Category:Minnesota state historic sites
Pages in category "Minnesota state historic sites"
The following 26 pages are in this category, out of 26 total. This list may not reflect recent changes (learn more).
The following 26 pages are in this category, out of 26 total. This list may not reflect recent changes (learn more).
1. Minnesota Historical Society – The Minnesota Historical Society is a nonprofit educational and cultural institution dedicated to preserving the history of the U. S. state of Minnesota. It was founded by the legislature in 1849, almost a decade before statehood. The Society is named in the Minnesota Constitution and it is headquartered in the Minnesota History Center in downtown St. Paul. Although its focus is on Minnesota history it is not constrained by it and its work on the North American fur trade has been recognized in Canada as well. The Minnesota Historical Society operates 31 historic sites and museums,26 of which are open to the public, MNHS manages 14 sites directly and 10 in partnerships where the society maintains the resources and provides funding. Five sites are being held for preservation but are closed to public access, seven of the sites are National Historic Landmarks and 16 others are on the National Register of Historic Places. Seven sites lie within Minnesota state parks, and three are elements of the Mississippi National River and Recreation Area, journals and other documents of the Minnesota Historical Society. Minnesota Historical Society / Internet Archive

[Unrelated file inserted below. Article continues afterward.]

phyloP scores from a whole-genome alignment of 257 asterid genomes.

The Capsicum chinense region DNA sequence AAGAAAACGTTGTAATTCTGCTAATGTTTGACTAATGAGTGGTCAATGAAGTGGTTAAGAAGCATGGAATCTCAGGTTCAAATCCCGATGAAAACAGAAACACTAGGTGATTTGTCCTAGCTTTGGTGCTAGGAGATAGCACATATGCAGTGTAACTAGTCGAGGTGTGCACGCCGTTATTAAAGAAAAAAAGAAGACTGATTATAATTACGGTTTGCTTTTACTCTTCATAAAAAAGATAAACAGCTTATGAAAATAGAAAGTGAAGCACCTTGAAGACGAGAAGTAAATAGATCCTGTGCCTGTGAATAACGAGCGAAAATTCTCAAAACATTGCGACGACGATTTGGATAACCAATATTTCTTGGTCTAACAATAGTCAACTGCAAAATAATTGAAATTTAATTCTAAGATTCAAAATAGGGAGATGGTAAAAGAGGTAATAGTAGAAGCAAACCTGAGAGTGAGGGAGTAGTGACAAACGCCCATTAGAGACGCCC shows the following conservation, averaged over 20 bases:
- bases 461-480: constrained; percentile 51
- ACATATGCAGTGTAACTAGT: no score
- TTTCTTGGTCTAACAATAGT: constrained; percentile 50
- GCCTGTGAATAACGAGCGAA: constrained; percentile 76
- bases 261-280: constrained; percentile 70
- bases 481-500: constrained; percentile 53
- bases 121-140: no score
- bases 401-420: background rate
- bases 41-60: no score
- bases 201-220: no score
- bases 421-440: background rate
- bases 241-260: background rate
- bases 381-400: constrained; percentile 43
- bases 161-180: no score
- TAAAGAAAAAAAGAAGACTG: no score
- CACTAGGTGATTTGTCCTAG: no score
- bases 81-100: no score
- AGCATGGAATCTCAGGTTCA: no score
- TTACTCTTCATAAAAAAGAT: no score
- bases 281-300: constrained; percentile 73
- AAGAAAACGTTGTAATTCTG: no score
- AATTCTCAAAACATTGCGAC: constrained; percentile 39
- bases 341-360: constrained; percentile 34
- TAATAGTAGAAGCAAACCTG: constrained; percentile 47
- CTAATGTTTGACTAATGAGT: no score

2. Museum – Most large museums are located in major cities throughout the world and more local ones exist in smaller cities, towns and even the countryside. Museums have varying aims, ranging from serving researchers and specialists to serving the general public, the goal of serving researchers is increasingly shifting to serving the general public. There are many types of museums, including art museums, natural history museums, science museums, war museums, the city with the largest number of museums is Mexico City with over 128 museums. According to The World Museum Community, there are more than 55,000 museums in 202 countries, the English museum comes from the Latin word, and is pluralized as museums. The first museum/library is considered to be the one of Plato in Athens, however, Pausanias gives another place called Museum, namely a small hill in Classical Athens opposite to the Akropolis. The hill was called Mouseion after Mousaious, a man who used to sing on the hill, the purpose of modern museums is to collect, preserve, interpret, and display items of artistic, cultural, or scientific significance for the education of the public. The purpose can also depend on ones point of view, to a family looking for entertainment on a Sunday afternoon, a trip to a local history museum or large city art museum could be a fun, and enlightening way to spend the day. To city leaders, a healthy museum community can be seen as a gauge of the health of a city. To a museum professional, a museum might be seen as a way to educate the public about the museums mission, Museums are, above all, storehouses of knowledge. In 1829, James Smithsons bequest, that would fund the Smithsonian Institution, stated he wanted to establish an institution for the increase, Museums of natural history in the late 19th century exemplified the Victorian desire for consumption and for order. Gathering all examples of classification of a field of knowledge for research. As American colleges grew in the 19th century, they developed their own natural history collections for the use of their students, while many large museums, such as the Smithsonian Institution, are still respected as research centers, research is no longer a main purpose of most museums. While there is a debate about the purposes of interpretation of a museums collection, there has been a consistent mission to protect. Much care, expertise, and expense is invested in efforts to retard decomposition in aging documents, artifacts, artworks. All museums display objects that are important to a culture, as historian Steven Conn writes, To see the thing itself, with ones own eyes and in a public place, surrounded by other people having some version of the same experience can be enchanting. Museum purposes vary from institution to institution, some favor education over conservation, or vice versa. For example, in the 1970s, the Canada Science and Technology Museum favored education over preservation of their objects and they displayed objects as well as their functions. One exhibit featured a printing press that a staff member used for visitors to create museum memorabilia